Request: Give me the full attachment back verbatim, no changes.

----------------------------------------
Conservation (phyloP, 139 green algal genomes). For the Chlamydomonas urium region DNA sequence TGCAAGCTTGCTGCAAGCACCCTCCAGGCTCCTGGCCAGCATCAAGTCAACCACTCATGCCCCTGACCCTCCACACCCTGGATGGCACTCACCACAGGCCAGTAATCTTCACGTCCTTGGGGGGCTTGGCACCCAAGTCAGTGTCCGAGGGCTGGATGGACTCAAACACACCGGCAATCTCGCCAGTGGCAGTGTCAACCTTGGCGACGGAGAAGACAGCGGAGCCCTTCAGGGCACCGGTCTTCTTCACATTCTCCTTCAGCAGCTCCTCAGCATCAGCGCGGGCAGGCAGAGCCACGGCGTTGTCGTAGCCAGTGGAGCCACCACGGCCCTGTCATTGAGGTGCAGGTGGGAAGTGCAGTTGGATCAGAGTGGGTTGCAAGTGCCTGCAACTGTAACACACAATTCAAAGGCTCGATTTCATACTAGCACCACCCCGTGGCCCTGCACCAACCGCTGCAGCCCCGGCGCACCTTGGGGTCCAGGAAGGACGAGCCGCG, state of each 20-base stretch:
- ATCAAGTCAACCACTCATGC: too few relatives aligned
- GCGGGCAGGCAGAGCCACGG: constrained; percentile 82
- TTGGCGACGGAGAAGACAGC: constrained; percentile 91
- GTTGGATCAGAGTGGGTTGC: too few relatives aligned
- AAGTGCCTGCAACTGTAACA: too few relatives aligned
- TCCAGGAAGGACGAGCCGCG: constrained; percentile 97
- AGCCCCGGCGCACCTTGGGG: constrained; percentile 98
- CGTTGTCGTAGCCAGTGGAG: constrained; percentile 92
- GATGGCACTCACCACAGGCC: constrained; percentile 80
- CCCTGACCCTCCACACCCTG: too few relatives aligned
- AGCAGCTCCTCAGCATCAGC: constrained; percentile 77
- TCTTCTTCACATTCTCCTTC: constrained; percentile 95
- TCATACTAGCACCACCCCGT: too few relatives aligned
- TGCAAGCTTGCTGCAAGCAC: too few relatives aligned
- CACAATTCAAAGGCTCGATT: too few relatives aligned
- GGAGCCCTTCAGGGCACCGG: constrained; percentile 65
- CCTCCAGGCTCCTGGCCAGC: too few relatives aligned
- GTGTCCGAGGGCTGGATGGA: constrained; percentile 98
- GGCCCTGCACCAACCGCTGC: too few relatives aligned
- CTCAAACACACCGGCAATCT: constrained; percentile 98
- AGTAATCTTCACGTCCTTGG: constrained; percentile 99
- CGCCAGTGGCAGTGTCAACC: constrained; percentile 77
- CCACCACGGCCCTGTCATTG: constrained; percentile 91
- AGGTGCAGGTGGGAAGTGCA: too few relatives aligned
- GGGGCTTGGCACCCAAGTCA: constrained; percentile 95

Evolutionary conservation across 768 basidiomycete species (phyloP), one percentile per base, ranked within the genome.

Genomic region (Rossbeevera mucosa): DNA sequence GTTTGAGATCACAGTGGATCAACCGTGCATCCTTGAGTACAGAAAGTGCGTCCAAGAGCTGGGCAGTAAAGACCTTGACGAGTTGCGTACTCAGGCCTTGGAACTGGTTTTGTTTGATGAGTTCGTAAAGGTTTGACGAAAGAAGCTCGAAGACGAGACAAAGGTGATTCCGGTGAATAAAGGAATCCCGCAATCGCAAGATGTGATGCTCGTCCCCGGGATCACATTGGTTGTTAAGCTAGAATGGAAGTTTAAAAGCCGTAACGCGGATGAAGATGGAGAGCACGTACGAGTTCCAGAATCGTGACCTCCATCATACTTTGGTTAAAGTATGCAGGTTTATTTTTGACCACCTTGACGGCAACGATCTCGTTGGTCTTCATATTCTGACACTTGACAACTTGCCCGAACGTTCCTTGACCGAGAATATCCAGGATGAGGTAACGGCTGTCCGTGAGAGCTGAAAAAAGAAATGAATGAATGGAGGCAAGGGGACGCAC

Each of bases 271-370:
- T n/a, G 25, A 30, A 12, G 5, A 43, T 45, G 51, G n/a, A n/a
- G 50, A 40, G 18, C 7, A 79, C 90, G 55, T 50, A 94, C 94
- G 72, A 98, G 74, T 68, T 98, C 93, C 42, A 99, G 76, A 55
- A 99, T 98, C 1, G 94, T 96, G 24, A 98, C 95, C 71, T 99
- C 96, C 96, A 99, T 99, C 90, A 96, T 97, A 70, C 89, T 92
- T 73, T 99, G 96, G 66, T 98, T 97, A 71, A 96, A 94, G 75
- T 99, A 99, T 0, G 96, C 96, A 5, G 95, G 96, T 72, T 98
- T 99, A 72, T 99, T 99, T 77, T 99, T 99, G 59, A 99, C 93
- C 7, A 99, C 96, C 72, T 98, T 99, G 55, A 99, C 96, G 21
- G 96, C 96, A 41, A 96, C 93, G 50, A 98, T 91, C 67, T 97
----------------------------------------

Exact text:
Conservation (phyloP, 139 green algal genomes). For the Chlamydomonas urium region DNA sequence TGCAAGCTTGCTGCAAGCACCCTCCAGGCTCCTGGCCAGCATCAAGTCAACCACTCATGCCCCTGACCCTCCACACCCTGGATGGCACTCACCACAGGCCAGTAATCTTCACGTCCTTGGGGGGCTTGGCACCCAAGTCAGTGTCCGAGGGCTGGATGGACTCAAACACACCGGCAATCTCGCCAGTGGCAGTGTCAACCTTGGCGACGGAGAAGACAGCGGAGCCCTTCAGGGCACCGGTCTTCTTCACATTCTCCTTCAGCAGCTCCTCAGCATCAGCGCGGGCAGGCAGAGCCACGGCGTTGTCGTAGCCAGTGGAGCCACCACGGCCCTGTCATTGAGGTGCAGGTGGGAAGTGCAGTTGGATCAGAGTGGGTTGCAAGTGCCTGCAACTGTAACACACAATTCAAAGGCTCGATTTCATACTAGCACCACCCCGTGGCCCTGCACCAACCGCTGCAGCCCCGGCGCACCTTGGGGTCCAGGAAGGACGAGCCGCG, state of each 20-base stretch:
- ATCAAGTCAACCACTCATGC: too few relatives aligned
- GCGGGCAGGCAGAGCCACGG: constrained; percentile 82
- TTGGCGACGGAGAAGACAGC: constrained; percentile 91
- GTTGGATCAGAGTGGGTTGC: too few relatives aligned
- AAGTGCCTGCAACTGTAACA: too few relatives aligned
- TCCAGGAAGGACGAGCCGCG: constrained; percentile 97
- AGCCCCGGCGCACCTTGGGG: constrained; percentile 98
- CGTTGTCGTAGCCAGTGGAG: constrained; percentile 92
- GATGGCACTCACCACAGGCC: constrained; percentile 80
- CCCTGACCCTCCACACCCTG: too few relatives aligned
- AGCAGCTCCTCAGCATCAGC: constrained; percentile 77
- TCTTCTTCACATTCTCCTTC: constrained; percentile 95
- TCATACTAGCACCACCCCGT: too few relatives aligned
- TGCAAGCTTGCTGCAAGCAC: too few relatives aligned
- CACAATTCAAAGGCTCGATT: too few relatives aligned
- GGAGCCCTTCAGGGCACCGG: constrained; percentile 65
- CCTCCAGGCTCCTGGCCAGC: too few relatives aligned
- GTGTCCGAGGGCTGGATGGA: constrained; percentile 98
- GGCCCTGCACCAACCGCTGC: too few relatives aligned
- CTCAAACACACCGGCAATCT: constrained; percentile 98
- AGTAATCTTCACGTCCTTGG: constrained; percentile 99
- CGCCAGTGGCAGTGTCAACC: constrained; percentile 77
- CCACCACGGCCCTGTCATTG: constrained; percentile 91
- AGGTGCAGGTGGGAAGTGCA: too few relatives aligned
- GGGGCTTGGCACCCAAGTCA: constrained; percentile 95

Evolutionary conservation across 768 basidiomycete species (phyloP), one percentile per base, ranked within the genome.

Genomic region (Rossbeevera mucosa): DNA sequence GTTTGAGATCACAGTGGATCAACCGTGCATCCTTGAGTACAGAAAGTGCGTCCAAGAGCTGGGCAGTAAAGACCTTGACGAGTTGCGTACTCAGGCCTTGGAACTGGTTTTGTTTGATGAGTTCGTAAAGGTTTGACGAAAGAAGCTCGAAGACGAGACAAAGGTGATTCCGGTGAATAAAGGAATCCCGCAATCGCAAGATGTGATGCTCGTCCCCGGGATCACATTGGTTGTTAAGCTAGAATGGAAGTTTAAAAGCCGTAACGCGGATGAAGATGGAGAGCACGTACGAGTTCCAGAATCGTGACCTCCATCATACTTTGGTTAAAGTATGCAGGTTTATTTTTGACCACCTTGACGGCAACGATCTCGTTGGTCTTCATATTCTGACACTTGACAACTTGCCCGAACGTTCCTTGACCGAGAATATCCAGGATGAGGTAACGGCTGTCCGTGAGAGCTGAAAAAAGAAATGAATGAATGGAGGCAAGGGGACGCAC

Each of bases 271-370:
- T n/a, G 25, A 30, A 12, G 5, A 43, T 45, G 51, G n/a, A n/a
- G 50, A 40, G 18, C 7, A 79, C 90, G 55, T 50, A 94, C 94
- G 72, A 98, G 74, T 68, T 98, C 93, C 42, A 99, G 76, A 55
- A 99, T 98, C 1, G 94, T 96, G 24, A 98, C 95, C 71, T 99
- C 96, C 96, A 99, T 99, C 90, A 96, T 97, A 70, C 89, T 92
- T 73, T 99, G 96, G 66, T 98, T 97, A 71, A 96, A 94, G 75
- T 99, A 99, T 0, G 96, C 96, A 5, G 95, G 96, T 72, T 98
- T 99, A 72, T 99, T 99, T 77, T 99, T 99, G 59, A 99, C 93
- C 7, A 99, C 96, C 72, T 98, T 99, G 55, A 99, C 96, G 21
- G 96, C 96, A 41, A 96, C 93, G 50, A 98, T 91, C 67, T 97